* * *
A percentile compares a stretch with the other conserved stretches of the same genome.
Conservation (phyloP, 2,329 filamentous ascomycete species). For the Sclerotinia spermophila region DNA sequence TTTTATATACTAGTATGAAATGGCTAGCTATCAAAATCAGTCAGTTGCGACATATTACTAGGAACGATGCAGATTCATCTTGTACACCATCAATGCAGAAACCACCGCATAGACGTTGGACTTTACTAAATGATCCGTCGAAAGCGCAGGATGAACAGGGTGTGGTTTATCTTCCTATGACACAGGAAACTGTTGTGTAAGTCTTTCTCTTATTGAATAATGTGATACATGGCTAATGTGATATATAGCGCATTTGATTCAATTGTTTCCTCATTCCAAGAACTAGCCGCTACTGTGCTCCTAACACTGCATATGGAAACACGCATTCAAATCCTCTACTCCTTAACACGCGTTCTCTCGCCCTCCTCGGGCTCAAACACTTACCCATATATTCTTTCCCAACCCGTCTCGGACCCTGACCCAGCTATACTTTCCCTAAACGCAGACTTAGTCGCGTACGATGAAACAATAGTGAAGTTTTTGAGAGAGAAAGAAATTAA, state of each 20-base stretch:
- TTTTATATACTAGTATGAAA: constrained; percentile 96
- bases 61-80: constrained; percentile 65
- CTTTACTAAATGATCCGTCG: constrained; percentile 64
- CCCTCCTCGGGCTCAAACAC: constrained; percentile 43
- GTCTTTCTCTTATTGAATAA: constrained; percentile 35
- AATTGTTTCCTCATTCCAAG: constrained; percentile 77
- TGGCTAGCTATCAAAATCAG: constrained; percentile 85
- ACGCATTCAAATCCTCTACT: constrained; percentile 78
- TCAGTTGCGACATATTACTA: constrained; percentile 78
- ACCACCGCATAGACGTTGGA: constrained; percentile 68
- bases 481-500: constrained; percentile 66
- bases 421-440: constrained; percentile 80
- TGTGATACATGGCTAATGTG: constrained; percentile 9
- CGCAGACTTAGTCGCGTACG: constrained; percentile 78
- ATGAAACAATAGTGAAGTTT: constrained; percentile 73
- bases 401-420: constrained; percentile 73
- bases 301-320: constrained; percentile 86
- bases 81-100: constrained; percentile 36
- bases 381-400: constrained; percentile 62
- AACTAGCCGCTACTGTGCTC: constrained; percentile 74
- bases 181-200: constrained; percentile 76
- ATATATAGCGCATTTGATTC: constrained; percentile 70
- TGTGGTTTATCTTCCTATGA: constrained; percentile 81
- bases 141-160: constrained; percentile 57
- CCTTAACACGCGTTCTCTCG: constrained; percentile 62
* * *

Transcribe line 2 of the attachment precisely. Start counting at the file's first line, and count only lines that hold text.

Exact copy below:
Conservation (phyloP, 2,329 filamentous ascomycete species). For the Sclerotinia spermophila region DNA sequence TTTTATATACTAGTATGAAATGGCTAGCTATCAAAATCAGTCAGTTGCGACATATTACTAGGAACGATGCAGATTCATCTTGTACACCATCAATGCAGAAACCACCGCATAGACGTTGGACTTTACTAAATGATCCGTCGAAAGCGCAGGATGAACAGGGTGTGGTTTATCTTCCTATGACACAGGAAACTGTTGTGTAAGTCTTTCTCTTATTGAATAATGTGATACATGGCTAATGTGATATATAGCGCATTTGATTCAATTGTTTCCTCATTCCAAGAACTAGCCGCTACTGTGCTCCTAACACTGCATATGGAAACACGCATTCAAATCCTCTACTCCTTAACACGCGTTCTCTCGCCCTCCTCGGGCTCAAACACTTACCCATATATTCTTTCCCAACCCGTCTCGGACCCTGACCCAGCTATACTTTCCCTAAACGCAGACTTAGTCGCGTACGATGAAACAATAGTGAAGTTTTTGAGAGAGAAAGAAATTAA, state of each 20-base stretch: